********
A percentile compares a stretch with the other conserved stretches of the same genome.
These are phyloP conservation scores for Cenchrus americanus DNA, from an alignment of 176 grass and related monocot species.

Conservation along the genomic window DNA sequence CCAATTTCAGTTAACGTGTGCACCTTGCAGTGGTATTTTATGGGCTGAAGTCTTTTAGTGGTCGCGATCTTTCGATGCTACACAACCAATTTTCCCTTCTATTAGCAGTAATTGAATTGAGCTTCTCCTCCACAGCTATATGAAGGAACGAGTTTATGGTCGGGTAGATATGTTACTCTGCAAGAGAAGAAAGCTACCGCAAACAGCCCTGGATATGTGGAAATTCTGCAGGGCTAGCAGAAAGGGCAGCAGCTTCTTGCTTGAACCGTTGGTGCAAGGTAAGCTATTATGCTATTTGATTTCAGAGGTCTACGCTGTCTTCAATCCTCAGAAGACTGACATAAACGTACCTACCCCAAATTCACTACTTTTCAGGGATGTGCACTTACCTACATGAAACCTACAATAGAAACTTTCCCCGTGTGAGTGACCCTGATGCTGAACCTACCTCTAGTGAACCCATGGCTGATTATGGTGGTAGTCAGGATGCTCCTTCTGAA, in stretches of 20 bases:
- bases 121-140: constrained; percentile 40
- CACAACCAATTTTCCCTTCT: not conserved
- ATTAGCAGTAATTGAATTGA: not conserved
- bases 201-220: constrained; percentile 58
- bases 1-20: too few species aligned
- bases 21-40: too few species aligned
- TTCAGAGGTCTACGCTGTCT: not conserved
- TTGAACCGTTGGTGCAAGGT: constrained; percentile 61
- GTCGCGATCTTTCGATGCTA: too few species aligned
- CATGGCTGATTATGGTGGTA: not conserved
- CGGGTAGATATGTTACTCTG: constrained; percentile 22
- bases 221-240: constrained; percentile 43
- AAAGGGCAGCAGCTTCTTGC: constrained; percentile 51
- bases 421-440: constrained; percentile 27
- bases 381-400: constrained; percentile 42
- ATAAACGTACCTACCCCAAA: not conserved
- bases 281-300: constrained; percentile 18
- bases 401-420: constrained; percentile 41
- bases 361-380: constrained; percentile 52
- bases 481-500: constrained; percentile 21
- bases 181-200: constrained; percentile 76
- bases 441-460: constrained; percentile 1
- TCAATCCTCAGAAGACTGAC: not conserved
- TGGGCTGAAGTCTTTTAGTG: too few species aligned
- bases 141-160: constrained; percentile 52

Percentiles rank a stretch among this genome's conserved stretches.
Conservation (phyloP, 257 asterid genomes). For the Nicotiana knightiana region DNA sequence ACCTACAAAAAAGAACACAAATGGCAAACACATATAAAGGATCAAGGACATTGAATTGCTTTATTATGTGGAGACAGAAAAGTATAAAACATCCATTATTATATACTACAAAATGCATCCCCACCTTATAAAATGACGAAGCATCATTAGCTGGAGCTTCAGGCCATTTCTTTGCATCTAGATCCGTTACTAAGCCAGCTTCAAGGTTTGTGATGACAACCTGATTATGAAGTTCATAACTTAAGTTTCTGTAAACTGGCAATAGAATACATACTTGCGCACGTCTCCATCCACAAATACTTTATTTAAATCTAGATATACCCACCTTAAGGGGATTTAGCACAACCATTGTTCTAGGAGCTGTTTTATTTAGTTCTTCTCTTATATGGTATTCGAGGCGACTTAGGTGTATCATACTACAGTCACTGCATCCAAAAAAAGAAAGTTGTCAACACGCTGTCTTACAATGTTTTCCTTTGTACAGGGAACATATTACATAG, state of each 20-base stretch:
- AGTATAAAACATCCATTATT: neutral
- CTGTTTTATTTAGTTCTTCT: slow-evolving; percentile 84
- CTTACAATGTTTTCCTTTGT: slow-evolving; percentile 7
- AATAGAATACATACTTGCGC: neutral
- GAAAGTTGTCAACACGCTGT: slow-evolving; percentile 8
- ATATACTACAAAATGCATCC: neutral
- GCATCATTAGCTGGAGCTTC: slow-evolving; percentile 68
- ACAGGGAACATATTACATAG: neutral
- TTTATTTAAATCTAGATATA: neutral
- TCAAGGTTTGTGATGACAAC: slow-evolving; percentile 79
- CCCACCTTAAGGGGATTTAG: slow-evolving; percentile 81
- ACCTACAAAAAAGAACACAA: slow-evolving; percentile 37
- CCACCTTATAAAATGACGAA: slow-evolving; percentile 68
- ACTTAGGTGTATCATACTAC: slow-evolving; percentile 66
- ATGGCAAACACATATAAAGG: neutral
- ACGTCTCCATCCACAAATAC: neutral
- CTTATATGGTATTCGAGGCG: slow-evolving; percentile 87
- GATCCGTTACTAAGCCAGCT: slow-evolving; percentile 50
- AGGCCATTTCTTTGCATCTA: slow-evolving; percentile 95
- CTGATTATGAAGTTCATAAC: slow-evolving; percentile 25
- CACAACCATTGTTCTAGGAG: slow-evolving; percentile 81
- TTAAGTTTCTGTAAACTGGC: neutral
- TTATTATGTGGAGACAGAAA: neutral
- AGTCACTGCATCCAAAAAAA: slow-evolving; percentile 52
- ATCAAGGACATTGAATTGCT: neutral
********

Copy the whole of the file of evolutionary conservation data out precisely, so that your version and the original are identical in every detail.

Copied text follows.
A percentile compares a stretch with the other conserved stretches of the same genome.
These are phyloP conservation scores for Cenchrus americanus DNA, from an alignment of 176 grass and related monocot species.

Conservation along the genomic window DNA sequence CCAATTTCAGTTAACGTGTGCACCTTGCAGTGGTATTTTATGGGCTGAAGTCTTTTAGTGGTCGCGATCTTTCGATGCTACACAACCAATTTTCCCTTCTATTAGCAGTAATTGAATTGAGCTTCTCCTCCACAGCTATATGAAGGAACGAGTTTATGGTCGGGTAGATATGTTACTCTGCAAGAGAAGAAAGCTACCGCAAACAGCCCTGGATATGTGGAAATTCTGCAGGGCTAGCAGAAAGGGCAGCAGCTTCTTGCTTGAACCGTTGGTGCAAGGTAAGCTATTATGCTATTTGATTTCAGAGGTCTACGCTGTCTTCAATCCTCAGAAGACTGACATAAACGTACCTACCCCAAATTCACTACTTTTCAGGGATGTGCACTTACCTACATGAAACCTACAATAGAAACTTTCCCCGTGTGAGTGACCCTGATGCTGAACCTACCTCTAGTGAACCCATGGCTGATTATGGTGGTAGTCAGGATGCTCCTTCTGAA, in stretches of 20 bases:
- bases 121-140: constrained; percentile 40
- CACAACCAATTTTCCCTTCT: not conserved
- ATTAGCAGTAATTGAATTGA: not conserved
- bases 201-220: constrained; percentile 58
- bases 1-20: too few species aligned
- bases 21-40: too few species aligned
- TTCAGAGGTCTACGCTGTCT: not conserved
- TTGAACCGTTGGTGCAAGGT: constrained; percentile 61
- GTCGCGATCTTTCGATGCTA: too few species aligned
- CATGGCTGATTATGGTGGTA: not conserved
- CGGGTAGATATGTTACTCTG: constrained; percentile 22
- bases 221-240: constrained; percentile 43
- AAAGGGCAGCAGCTTCTTGC: constrained; percentile 51
- bases 421-440: constrained; percentile 27
- bases 381-400: constrained; percentile 42
- ATAAACGTACCTACCCCAAA: not conserved
- bases 281-300: constrained; percentile 18
- bases 401-420: constrained; percentile 41
- bases 361-380: constrained; percentile 52
- bases 481-500: constrained; percentile 21
- bases 181-200: constrained; percentile 76
- bases 441-460: constrained; percentile 1
- TCAATCCTCAGAAGACTGAC: not conserved
- TGGGCTGAAGTCTTTTAGTG: too few species aligned
- bases 141-160: constrained; percentile 52

Percentiles rank a stretch among this genome's conserved stretches.
Conservation (phyloP, 257 asterid genomes). For the Nicotiana knightiana region DNA sequence ACCTACAAAAAAGAACACAAATGGCAAACACATATAAAGGATCAAGGACATTGAATTGCTTTATTATGTGGAGACAGAAAAGTATAAAACATCCATTATTATATACTACAAAATGCATCCCCACCTTATAAAATGACGAAGCATCATTAGCTGGAGCTTCAGGCCATTTCTTTGCATCTAGATCCGTTACTAAGCCAGCTTCAAGGTTTGTGATGACAACCTGATTATGAAGTTCATAACTTAAGTTTCTGTAAACTGGCAATAGAATACATACTTGCGCACGTCTCCATCCACAAATACTTTATTTAAATCTAGATATACCCACCTTAAGGGGATTTAGCACAACCATTGTTCTAGGAGCTGTTTTATTTAGTTCTTCTCTTATATGGTATTCGAGGCGACTTAGGTGTATCATACTACAGTCACTGCATCCAAAAAAAGAAAGTTGTCAACACGCTGTCTTACAATGTTTTCCTTTGTACAGGGAACATATTACATAG, state of each 20-base stretch:
- AGTATAAAACATCCATTATT: neutral
- CTGTTTTATTTAGTTCTTCT: slow-evolving; percentile 84
- CTTACAATGTTTTCCTTTGT: slow-evolving; percentile 7
- AATAGAATACATACTTGCGC: neutral
- GAAAGTTGTCAACACGCTGT: slow-evolving; percentile 8
- ATATACTACAAAATGCATCC: neutral
- GCATCATTAGCTGGAGCTTC: slow-evolving; percentile 68
- ACAGGGAACATATTACATAG: neutral
- TTTATTTAAATCTAGATATA: neutral
- TCAAGGTTTGTGATGACAAC: slow-evolving; percentile 79
- CCCACCTTAAGGGGATTTAG: slow-evolving; percentile 81
- ACCTACAAAAAAGAACACAA: slow-evolving; percentile 37
- CCACCTTATAAAATGACGAA: slow-evolving; percentile 68
- ACTTAGGTGTATCATACTAC: slow-evolving; percentile 66
- ATGGCAAACACATATAAAGG: neutral
- ACGTCTCCATCCACAAATAC: neutral
- CTTATATGGTATTCGAGGCG: slow-evolving; percentile 87
- GATCCGTTACTAAGCCAGCT: slow-evolving; percentile 50
- AGGCCATTTCTTTGCATCTA: slow-evolving; percentile 95
- CTGATTATGAAGTTCATAAC: slow-evolving; percentile 25
- CACAACCATTGTTCTAGGAG: slow-evolving; percentile 81
- TTAAGTTTCTGTAAACTGGC: neutral
- TTATTATGTGGAGACAGAAA: neutral
- AGTCACTGCATCCAAAAAAA: slow-evolving; percentile 52
- ATCAAGGACATTGAATTGCT: neutral